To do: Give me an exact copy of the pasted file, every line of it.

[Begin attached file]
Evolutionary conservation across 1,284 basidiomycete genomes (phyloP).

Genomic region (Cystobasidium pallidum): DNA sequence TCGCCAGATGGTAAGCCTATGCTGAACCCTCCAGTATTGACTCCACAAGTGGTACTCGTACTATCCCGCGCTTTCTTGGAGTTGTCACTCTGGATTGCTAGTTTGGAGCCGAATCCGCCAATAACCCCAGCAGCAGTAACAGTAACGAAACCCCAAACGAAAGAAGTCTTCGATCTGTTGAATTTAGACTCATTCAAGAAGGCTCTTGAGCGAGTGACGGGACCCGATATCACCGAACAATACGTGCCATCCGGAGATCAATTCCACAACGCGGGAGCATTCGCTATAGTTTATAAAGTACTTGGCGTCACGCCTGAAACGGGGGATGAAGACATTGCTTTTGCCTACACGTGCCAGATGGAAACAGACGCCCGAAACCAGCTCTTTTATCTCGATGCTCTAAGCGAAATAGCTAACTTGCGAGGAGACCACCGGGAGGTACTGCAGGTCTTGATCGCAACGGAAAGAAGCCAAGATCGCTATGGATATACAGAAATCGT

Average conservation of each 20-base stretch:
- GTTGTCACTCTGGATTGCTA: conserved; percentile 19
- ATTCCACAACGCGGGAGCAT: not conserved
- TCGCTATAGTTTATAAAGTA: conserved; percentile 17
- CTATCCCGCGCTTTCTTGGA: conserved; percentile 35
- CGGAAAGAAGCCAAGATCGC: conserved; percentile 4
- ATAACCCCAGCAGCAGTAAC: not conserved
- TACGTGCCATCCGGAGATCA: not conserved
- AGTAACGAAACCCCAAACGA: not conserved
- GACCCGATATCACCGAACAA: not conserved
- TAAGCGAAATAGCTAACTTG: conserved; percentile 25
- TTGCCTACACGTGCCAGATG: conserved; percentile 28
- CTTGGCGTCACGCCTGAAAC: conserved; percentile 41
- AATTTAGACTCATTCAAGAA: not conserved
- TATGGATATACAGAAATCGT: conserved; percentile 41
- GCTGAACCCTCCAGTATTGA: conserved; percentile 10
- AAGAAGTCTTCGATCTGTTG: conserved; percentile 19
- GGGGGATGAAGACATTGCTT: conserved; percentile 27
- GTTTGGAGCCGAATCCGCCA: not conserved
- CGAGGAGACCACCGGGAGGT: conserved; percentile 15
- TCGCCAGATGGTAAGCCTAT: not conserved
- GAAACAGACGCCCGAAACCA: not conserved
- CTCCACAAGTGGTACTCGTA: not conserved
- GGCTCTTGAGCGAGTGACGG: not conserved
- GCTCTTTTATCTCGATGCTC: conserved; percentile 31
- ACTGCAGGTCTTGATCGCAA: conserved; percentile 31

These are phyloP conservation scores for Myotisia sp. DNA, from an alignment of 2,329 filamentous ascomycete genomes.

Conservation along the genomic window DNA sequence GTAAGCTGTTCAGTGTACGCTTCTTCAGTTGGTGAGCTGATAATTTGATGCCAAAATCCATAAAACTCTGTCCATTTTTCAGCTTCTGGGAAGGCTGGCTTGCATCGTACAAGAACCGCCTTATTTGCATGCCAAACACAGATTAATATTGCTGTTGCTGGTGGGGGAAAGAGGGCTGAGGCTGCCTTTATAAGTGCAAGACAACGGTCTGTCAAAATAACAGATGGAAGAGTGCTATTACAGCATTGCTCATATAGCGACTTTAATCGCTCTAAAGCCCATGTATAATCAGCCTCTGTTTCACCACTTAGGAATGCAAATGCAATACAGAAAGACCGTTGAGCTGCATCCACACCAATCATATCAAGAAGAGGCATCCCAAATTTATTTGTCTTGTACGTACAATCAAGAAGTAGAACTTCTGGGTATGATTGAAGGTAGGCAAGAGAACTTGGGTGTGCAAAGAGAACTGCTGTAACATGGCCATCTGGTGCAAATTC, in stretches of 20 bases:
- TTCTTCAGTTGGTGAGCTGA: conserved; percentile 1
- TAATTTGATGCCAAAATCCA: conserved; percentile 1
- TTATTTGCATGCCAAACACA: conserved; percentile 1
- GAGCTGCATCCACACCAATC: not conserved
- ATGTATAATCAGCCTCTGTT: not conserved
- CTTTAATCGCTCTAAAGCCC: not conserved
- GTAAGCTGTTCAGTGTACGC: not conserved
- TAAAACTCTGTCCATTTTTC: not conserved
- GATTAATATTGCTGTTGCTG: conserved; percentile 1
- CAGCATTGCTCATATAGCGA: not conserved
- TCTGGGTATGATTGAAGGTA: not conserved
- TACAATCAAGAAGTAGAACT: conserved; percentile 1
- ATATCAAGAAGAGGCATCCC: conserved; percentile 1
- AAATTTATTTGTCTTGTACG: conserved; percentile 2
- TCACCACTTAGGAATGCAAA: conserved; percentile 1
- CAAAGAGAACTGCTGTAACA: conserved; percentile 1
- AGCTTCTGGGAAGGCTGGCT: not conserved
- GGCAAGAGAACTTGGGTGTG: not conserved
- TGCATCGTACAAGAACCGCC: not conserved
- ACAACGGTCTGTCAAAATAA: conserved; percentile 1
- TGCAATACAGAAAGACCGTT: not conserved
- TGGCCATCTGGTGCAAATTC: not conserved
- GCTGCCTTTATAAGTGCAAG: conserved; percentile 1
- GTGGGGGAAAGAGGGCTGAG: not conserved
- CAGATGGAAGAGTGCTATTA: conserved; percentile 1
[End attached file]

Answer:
Evolutionary conservation across 1,284 basidiomycete genomes (phyloP).

Genomic region (Cystobasidium pallidum): DNA sequence TCGCCAGATGGTAAGCCTATGCTGAACCCTCCAGTATTGACTCCACAAGTGGTACTCGTACTATCCCGCGCTTTCTTGGAGTTGTCACTCTGGATTGCTAGTTTGGAGCCGAATCCGCCAATAACCCCAGCAGCAGTAACAGTAACGAAACCCCAAACGAAAGAAGTCTTCGATCTGTTGAATTTAGACTCATTCAAGAAGGCTCTTGAGCGAGTGACGGGACCCGATATCACCGAACAATACGTGCCATCCGGAGATCAATTCCACAACGCGGGAGCATTCGCTATAGTTTATAAAGTACTTGGCGTCACGCCTGAAACGGGGGATGAAGACATTGCTTTTGCCTACACGTGCCAGATGGAAACAGACGCCCGAAACCAGCTCTTTTATCTCGATGCTCTAAGCGAAATAGCTAACTTGCGAGGAGACCACCGGGAGGTACTGCAGGTCTTGATCGCAACGGAAAGAAGCCAAGATCGCTATGGATATACAGAAATCGT

Average conservation of each 20-base stretch:
- GTTGTCACTCTGGATTGCTA: conserved; percentile 19
- ATTCCACAACGCGGGAGCAT: not conserved
- TCGCTATAGTTTATAAAGTA: conserved; percentile 17
- CTATCCCGCGCTTTCTTGGA: conserved; percentile 35
- CGGAAAGAAGCCAAGATCGC: conserved; percentile 4
- ATAACCCCAGCAGCAGTAAC: not conserved
- TACGTGCCATCCGGAGATCA: not conserved
- AGTAACGAAACCCCAAACGA: not conserved
- GACCCGATATCACCGAACAA: not conserved
- TAAGCGAAATAGCTAACTTG: conserved; percentile 25
- TTGCCTACACGTGCCAGATG: conserved; percentile 28
- CTTGGCGTCACGCCTGAAAC: conserved; percentile 41
- AATTTAGACTCATTCAAGAA: not conserved
- TATGGATATACAGAAATCGT: conserved; percentile 41
- GCTGAACCCTCCAGTATTGA: conserved; percentile 10
- AAGAAGTCTTCGATCTGTTG: conserved; percentile 19
- GGGGGATGAAGACATTGCTT: conserved; percentile 27
- GTTTGGAGCCGAATCCGCCA: not conserved
- CGAGGAGACCACCGGGAGGT: conserved; percentile 15
- TCGCCAGATGGTAAGCCTAT: not conserved
- GAAACAGACGCCCGAAACCA: not conserved
- CTCCACAAGTGGTACTCGTA: not conserved
- GGCTCTTGAGCGAGTGACGG: not conserved
- GCTCTTTTATCTCGATGCTC: conserved; percentile 31
- ACTGCAGGTCTTGATCGCAA: conserved; percentile 31

These are phyloP conservation scores for Myotisia sp. DNA, from an alignment of 2,329 filamentous ascomycete genomes.

Conservation along the genomic window DNA sequence GTAAGCTGTTCAGTGTACGCTTCTTCAGTTGGTGAGCTGATAATTTGATGCCAAAATCCATAAAACTCTGTCCATTTTTCAGCTTCTGGGAAGGCTGGCTTGCATCGTACAAGAACCGCCTTATTTGCATGCCAAACACAGATTAATATTGCTGTTGCTGGTGGGGGAAAGAGGGCTGAGGCTGCCTTTATAAGTGCAAGACAACGGTCTGTCAAAATAACAGATGGAAGAGTGCTATTACAGCATTGCTCATATAGCGACTTTAATCGCTCTAAAGCCCATGTATAATCAGCCTCTGTTTCACCACTTAGGAATGCAAATGCAATACAGAAAGACCGTTGAGCTGCATCCACACCAATCATATCAAGAAGAGGCATCCCAAATTTATTTGTCTTGTACGTACAATCAAGAAGTAGAACTTCTGGGTATGATTGAAGGTAGGCAAGAGAACTTGGGTGTGCAAAGAGAACTGCTGTAACATGGCCATCTGGTGCAAATTC, in stretches of 20 bases:
- TTCTTCAGTTGGTGAGCTGA: conserved; percentile 1
- TAATTTGATGCCAAAATCCA: conserved; percentile 1
- TTATTTGCATGCCAAACACA: conserved; percentile 1
- GAGCTGCATCCACACCAATC: not conserved
- ATGTATAATCAGCCTCTGTT: not conserved
- CTTTAATCGCTCTAAAGCCC: not conserved
- GTAAGCTGTTCAGTGTACGC: not conserved
- TAAAACTCTGTCCATTTTTC: not conserved
- GATTAATATTGCTGTTGCTG: conserved; percentile 1
- CAGCATTGCTCATATAGCGA: not conserved
- TCTGGGTATGATTGAAGGTA: not conserved
- TACAATCAAGAAGTAGAACT: conserved; percentile 1
- ATATCAAGAAGAGGCATCCC: conserved; percentile 1
- AAATTTATTTGTCTTGTACG: conserved; percentile 2
- TCACCACTTAGGAATGCAAA: conserved; percentile 1
- CAAAGAGAACTGCTGTAACA: conserved; percentile 1
- AGCTTCTGGGAAGGCTGGCT: not conserved
- GGCAAGAGAACTTGGGTGTG: not conserved
- TGCATCGTACAAGAACCGCC: not conserved
- ACAACGGTCTGTCAAAATAA: conserved; percentile 1
- TGCAATACAGAAAGACCGTT: not conserved
- TGGCCATCTGGTGCAAATTC: not conserved
- GCTGCCTTTATAAGTGCAAG: conserved; percentile 1
- GTGGGGGAAAGAGGGCTGAG: not conserved
- CAGATGGAAGAGTGCTATTA: conserved; percentile 1